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Egyptian Gods

Egyptian gods represent over 50 separate deities, most of which date back to pre-dynastic times. The ancient tribes that made up the region worshiped their own particular gods, which were normally embodied by an animal. As Egyptian civilization advanced, the deities took on human characteristics. In many cases, the gods were depicted with human bodies, while retaining animal heads. By the beginning of the Old Kingdom Dynasty (3100 BC), a national religion developed out of the primitive tribal and local religions. However, ongoing changes in political power resulted in the changing status of Egyptian gods. Generally, as different cities or regions became politically dominant, their particular god also became dominant.

The annual flooding of the Nile river, known as the "inundation," was the most important event in ancient Egypt. Between June and September each year the Nile swelled with water from the summer rains in the highlands of Ethiopia. All of Egypt's rich civilization depended on the inundation and its deposit of new, fertile silt, used for planting crops along the riverbanks.

The ancient Egyptians worshipped the Inundation as the god Hapi. He was depicted as a pot-bellied man with sagging female breasts. Hapi was thought to live in a cavern in Aswan, where. the flood first became noticeable. His myth explains that the flood poured from his cavern, "making the meadows laugh." No temples were built for Hapi, so he is often regarded as a minor god in the crowded Egyptian pantheon

According to one myth, the ouroboros, the cosmic serpent, lay coiled inside Hapi's cavern. It was the symbol of eternity and the endless renewal of time. The ancient Egyptians believed that this serpent was curled around the whole world. They thought that the waters, of the flood were no less important than the waters of the primal ocean, which covered the world at the beginning of time.

When releasing these waters each year, the serpent repeated the basic story of creation, in which the flood receded to reveal the land. Such repetitions, ensuring renewal, were central to the Egyptian religion. The serpent was the original form of the Egyptian creator god. He had rested in the primal ocean before time began and would, according to the ancient Egyptians, rest in the ocean once more when time - and therefore the world - came to an end.

To the ancient Egyptians, Hapi could be either a minor god, representing the annual flooding of the Nile river, or the creator god, represented by the ouroboros, the cosmic serpent. Some pharaohs, such as Tutankhamen in the Eighteenth Dynasty had statues carved depicting them as Hapi, whose annual flood was one unchanging, feature in the 3,000-year-old story of ancient Egyptian culture.

Before the building of the Aswan High Dam in 1971 modern Egyptian Muslims believed that on June 17, the Night of the Drop, a miraculous teardrop fell into the Nile river and caused it to rise. The rising of the Nile was announced in the streets by special Criers of the Nile, whose words of praise to Allah echoed the words of thc ancient hymn to Hapi.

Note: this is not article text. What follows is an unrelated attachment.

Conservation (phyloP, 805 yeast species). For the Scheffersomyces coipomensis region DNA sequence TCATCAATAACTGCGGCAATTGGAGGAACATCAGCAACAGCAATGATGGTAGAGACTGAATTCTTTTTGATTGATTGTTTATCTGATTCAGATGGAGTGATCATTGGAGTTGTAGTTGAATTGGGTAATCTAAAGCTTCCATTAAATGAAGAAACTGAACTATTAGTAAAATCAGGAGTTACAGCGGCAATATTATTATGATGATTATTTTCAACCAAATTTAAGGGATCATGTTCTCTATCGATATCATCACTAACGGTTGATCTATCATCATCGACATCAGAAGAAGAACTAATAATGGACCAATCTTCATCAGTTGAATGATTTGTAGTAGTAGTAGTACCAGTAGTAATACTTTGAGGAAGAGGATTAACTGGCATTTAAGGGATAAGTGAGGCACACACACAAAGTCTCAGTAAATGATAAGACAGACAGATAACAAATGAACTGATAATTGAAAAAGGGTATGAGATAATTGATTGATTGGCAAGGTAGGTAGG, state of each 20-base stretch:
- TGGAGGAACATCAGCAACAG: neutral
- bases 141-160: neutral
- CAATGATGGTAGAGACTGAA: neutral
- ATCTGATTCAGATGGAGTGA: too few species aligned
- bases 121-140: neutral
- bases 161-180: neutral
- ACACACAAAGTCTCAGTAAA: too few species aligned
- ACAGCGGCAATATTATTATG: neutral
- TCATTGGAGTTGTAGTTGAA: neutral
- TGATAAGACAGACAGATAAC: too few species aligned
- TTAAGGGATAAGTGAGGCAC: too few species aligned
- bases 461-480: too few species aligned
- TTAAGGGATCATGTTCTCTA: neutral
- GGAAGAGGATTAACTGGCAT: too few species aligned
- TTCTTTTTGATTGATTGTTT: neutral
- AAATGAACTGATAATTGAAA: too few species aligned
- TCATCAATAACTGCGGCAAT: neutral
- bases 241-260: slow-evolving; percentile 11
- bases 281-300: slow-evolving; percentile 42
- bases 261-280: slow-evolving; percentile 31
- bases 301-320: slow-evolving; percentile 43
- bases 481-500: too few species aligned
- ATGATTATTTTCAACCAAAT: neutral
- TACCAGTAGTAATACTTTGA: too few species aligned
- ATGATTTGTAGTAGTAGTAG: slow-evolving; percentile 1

Ancient Egyptian texts tell of more than one million gods - there were so many that they could not accurately be counted. But all of them were simply aspects of the creator god, who called himself Atum, the All. The two most important of these gods were the sun god Ra and Amen, the Great God Who Listens.

Where the interests of two gods coincided, they merged into a single god such as Amen-Ra. But where two elements of a god contradicted each other, they could separate again to be worshipped under their two different names. Managing this highly complex but very flexible religion was done by the priests who ran ancient Egypt's temples. Amen-Ra was worshipped as the creator of all things, who brought himself into being by saying, "I am!" In Karnak he was regarded as the king of the gods, and a temple was built in his name.

In 1352 B. C. the pharaoh Amenhotep IV took the throne and rejected the many old gods in favor of a single deity, the Aten, the Disk of the Sun. The pharaoh was offended by the complex nature of Egyptian religion and changed his name to Akhenaten, Servant of the Aten. He sent men to destrov the name of the god Amen-Ra wherever they found it. To destroy someone's name by defacing their monuments after death was literally to annihilate them, and this even for a god. After Akhenaten's death his son restored the worship of Amen-Ra and reopened his temples. The new pharaoh changed his own name to Tutankhamen, the Living Image of Amen.

Ra had so many names that even the gods did not know them all. One day the goddess Isis, mistress of magic, set herself the task of learning the names of all things so that she would become as great as Ra himself. After many years the only name Isis did not know was Ra's own secret name - so she decided to trap him to discover it.

Each day, as he sailed across the sky, Ra grew old, and he began drooling. Isis gathered up his saliva and shaped it with dirt into a snake, which she lelt lying in Ra's path. The snake bit hirn, and he fell down in pain: His secret name, which he had kept hidden in order to protect him from the spells of others, could not save him. Ra had no choice. He told Isis his secret name, and she commanded the poison to leave him.

  • The Sphinx: A mythical creature with the head of a man and the body of a lion, the sphinx was a common icon in Egypt. The Great Sphinx of Giza is the most splendid and familiar of the breed. Facing east with a temple between its paws, it is some 260 ft. long and 65 ft. high. Its head is said to be modeled after that of the Pharoah Khafra, who ruled from 2558 to 2532 B.C.; some scholars suspect it may be even older. The Greeks adopted the beast, making it a sign of ill omen. The Great Sphinx may well be jinxed, but the familiar story that Napoleon's soldiers blew its nose off while firing cannons in target practice is not true. The structure may have been vandalized by Islamic fanatics in the 14th century. Some recent writers have speculated that the Sphinx is some 10,500 years old, and that it is oriented to the constellations; scientists are unconvinced.